From: jim holtman <jholtman_at_gmail.com>
Date: Sat 13 May 2006 - 07:07:33 EST

I just googled "counting bits in a word"

On 5/12/06, Nameeta Lobo <nlobo@bsd.uchicago.edu> wrote:
>
> Hi again
>
> Sorry I should have been more specific the first time. I am not actually
> trying
> to generate this matrix but what am trying to do is to write a loop which
> takes
> an input of 0000, does a bitwise addition, then checks to see if the new
> number
> generated has two 1s(I just summed the values to get 2) and if it does
> outputs
> that to a matrix. It goes on doing it till it reaches 1111.
>
> So my final output for the above would read
> 0011
> 0101
> 0110
> 1001
> 1010
> 1100
>
> For 2^6, I was looking for three 1s and so on.
>
> I wrote this in a for loop etc. Created the original matrix with
> expand.grid
> command that you guys helped me out with before.
>
> My only concern was that for e.g. 2^25 or higher, not much space can be
> allocated to the creation of the original matrix and then also because of
> the
> loops there is the problem of computer time. So was just wondering if it
> was
> easier to do it via bitwise addition.
>
> thanks a lot for your help everyone.
>
> any more suggestion!!!!
>
> nameeta
>
>
>
>
>
> Quoting "Marc Schwartz (via MN)" <mschwartz@mn.rr.com>:
>
> > On Fri, 2006-05-12 at 14:05 -0500, Marc Schwartz (via MN) wrote:
> > > On Fri, 2006-05-12 at 11:41 -0500, Nameeta Lobo wrote:
> > > >
> > > > Hello all again,
> > > >
> > > > I want to do bitwise addition in R. I am trying to generate a matrix
> > > > 0000
> > > > 0001
> > > > 0010
> > > > ....
> > > > ....
> > > > 1111
> > > >
> > > > I know the other ways of generating this matrix but I need to look
> at
> > bitwise
> > > >
> > > > Any suggestions???
> > > >
> > > > thanks a lot
> > > >
> > > > Nameeta
> > >
> > > Nameeta,
> > >
> > > I may be misunderstanding what you are trying to do, so here are two
> > > approaches that might be helpful:
> > >
> > > 1. Presuming that each of the above rows is a binary representation of
> a
> > > number x >= 0 (so we don't have to worry about two's complements) and
> > > that you want to add the rows to get a total, you can do:
> > >
> > > > mat
> > > [,1] [,2] [,3] [,4]
> > > [1,] 0 0 0 0
> > > [2,] 0 0 0 1
> > > [3,] 0 0 1 0
> > > [4,] 1 1 1 1
> > >
> > > # This will convert each row to it's base 10 value
> > > > apply(mat, 1, function(x) sum(x * (2 ^ ((length(x) - 1):0))))
> > > [1] 0 1 2 15
> > >
> > > # So just sum them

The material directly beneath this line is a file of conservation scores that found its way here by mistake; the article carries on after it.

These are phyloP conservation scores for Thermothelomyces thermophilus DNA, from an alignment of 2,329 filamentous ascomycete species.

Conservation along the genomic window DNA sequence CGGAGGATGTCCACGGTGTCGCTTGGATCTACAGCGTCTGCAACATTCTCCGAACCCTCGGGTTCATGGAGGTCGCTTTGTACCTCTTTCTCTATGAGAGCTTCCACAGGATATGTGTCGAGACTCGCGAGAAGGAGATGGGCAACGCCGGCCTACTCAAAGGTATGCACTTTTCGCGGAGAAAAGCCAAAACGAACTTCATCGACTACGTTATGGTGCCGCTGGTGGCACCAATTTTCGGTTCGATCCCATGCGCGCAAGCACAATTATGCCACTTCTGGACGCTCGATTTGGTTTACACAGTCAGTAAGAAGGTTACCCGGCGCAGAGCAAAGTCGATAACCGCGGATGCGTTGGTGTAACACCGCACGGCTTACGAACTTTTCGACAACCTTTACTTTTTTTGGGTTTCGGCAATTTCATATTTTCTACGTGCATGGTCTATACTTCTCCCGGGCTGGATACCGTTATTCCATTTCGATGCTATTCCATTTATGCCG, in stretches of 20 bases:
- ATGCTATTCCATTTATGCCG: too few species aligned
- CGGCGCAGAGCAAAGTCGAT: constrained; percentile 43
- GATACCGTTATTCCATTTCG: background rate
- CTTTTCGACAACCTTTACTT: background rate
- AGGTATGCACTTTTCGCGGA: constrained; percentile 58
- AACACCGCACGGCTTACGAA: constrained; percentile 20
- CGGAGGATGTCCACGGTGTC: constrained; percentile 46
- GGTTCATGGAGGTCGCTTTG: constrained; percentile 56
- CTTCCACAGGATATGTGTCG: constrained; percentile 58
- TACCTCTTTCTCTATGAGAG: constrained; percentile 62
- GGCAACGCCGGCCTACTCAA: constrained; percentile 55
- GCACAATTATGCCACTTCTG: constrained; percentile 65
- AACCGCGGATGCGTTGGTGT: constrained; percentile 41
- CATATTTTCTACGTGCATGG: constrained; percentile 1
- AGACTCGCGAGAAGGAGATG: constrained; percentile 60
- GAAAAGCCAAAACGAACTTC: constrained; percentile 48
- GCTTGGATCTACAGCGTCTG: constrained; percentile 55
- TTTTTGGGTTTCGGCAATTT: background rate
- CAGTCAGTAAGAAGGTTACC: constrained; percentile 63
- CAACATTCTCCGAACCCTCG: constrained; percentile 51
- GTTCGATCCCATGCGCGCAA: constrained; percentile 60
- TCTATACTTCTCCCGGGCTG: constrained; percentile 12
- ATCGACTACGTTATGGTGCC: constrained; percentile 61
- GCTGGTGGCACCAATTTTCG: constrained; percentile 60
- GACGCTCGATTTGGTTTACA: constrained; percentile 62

> > > > sum(apply(mat, 1, function(x) sum(x * (2 ^ ((length(x) - 1):0)))))
> > > [1] 18
> > >
> > >
> > > 2. If you want to actually generate the above matrix as a sequence of
> > > binary values from a sequence of base 10 integer values, you can use
> the
> > > digitsBase() function in Martin's sfsmisc package on CRAN:
> > >
> > > install.packages("sfsmisc")
> > > library(sfsmisc)
> > >
> > > > t(digitsBase(1:15))
> > > Class 'basedInt'(base = 2) [1:4]
> > > [,1] [,2] [,3] [,4]
> > > [1,] 0 0 0 1
> > > [2,] 0 0 1 0
> > > [3,] 0 0 1 1
> > > [4,] 0 1 0 0
> > > [5,] 0 1 0 1
> > > [6,] 0 1 1 0
> > > [7,] 0 1 1 1
> > > [8,] 1 0 0 0
> > > [9,] 1 0 0 1
> > > [10,] 1 0 1 0
> > > [11,] 1 0 1 1
> > > [12,] 1 1 0 0
> > > [13,] 1 1 0 1
> > > [14,] 1 1 1 0
> > > [15,] 1 1 1 1
> >
> >
> > One quick notation here. I just noted that Martin has an as.integer()
> > method for the basedInt class above. This allows for converting the
> > numbers back to base 10 representation. It presumes that the number to
> > be converted is the column, not the row. Thus the transpose of the
> > matrix above results in:
> >
> > > as.integer(t(digitsBase(1:15)))
> > 1 2 3 4
> > 255 3855 13107 21845
> >
> > If you of course leave the matrix as is (as Martin clearly intended),
> > you get:
> >
> > > digitsBase(1:15)
> > Class 'basedInt'(base = 2) [1:15]
> > [,1] [,2] [,3] [,4] [,5] [,6] [,7] [,8] [,9] [,10] [,11] [,12]
> > [1,] 0 0 0 0 0 0 0 1 1 1 1 1
> > [2,] 0 0 0 1 1 1 1 0 0 0 0 1
> > [3,] 0 1 1 0 0 1 1 0 0 1 1 0
> > [4,] 1 0 1 0 1 0 1 0 1 0 1 0
> > [,13] [,14] [,15]
> > [1,] 1 1 1
> > [2,] 1 1 1
> > [3,] 0 1 1
> > [4,] 1 0 1
> >
> > and therefore:
> >
> > > as.integer(digitsBase(1:15))
> > 1 2 3 4 5 6 7 8 9 10 11 12 13 14 15
> > 1 2 3 4 5 6 7 8 9 10 11 12 13 14 15
> >
> >
> > This would make basic arithmetic operations easier. Generating 'mat'
> > above for example:
> >
> > > mat <- digitsBase(c(0:2, 15))
> >
> > # Again, note that each number is a column
> > # not the row
> > > mat
> > Class 'basedInt'(base = 2) [1:4]
> > [,1] [,2] [,3] [,4]
> > [1,] 0 0 0 1
> > [2,] 0 0 0 1
> > [3,] 0 0 1 1
> > [4,] 0 1 0 1
> >
> > > as.integer(mat)
> > 1 2 3 4
> > 0 1 2 15
> >
> >
> > Finally:
> >
> > > sum(as.integer(mat))
> > [1] 18
> >
> > and back to binary:
> >
> > > digitsBase(sum(as.integer(mat)))
> > Class 'basedInt'(base = 2) [1:1]
> > [,1]
> > [1,] 1
> > [2,] 0
> > [3,] 0
> > [4,] 1
> > [5,] 0
> >
> > or even as a character vector:
> >
> > > paste(digitsBase(sum(as.integer(mat))), collapse = "")
> > [1] "10010"
> >
> >
> > HTH,
> >
> > Marc Schwartz
> >
> >
> >
> >
> >
>
>
>
>
>
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```--
Jim Holtman
Cincinnati, OH
+1 513 646 9390 (Cell)
+1 513 247 0281 (Home)

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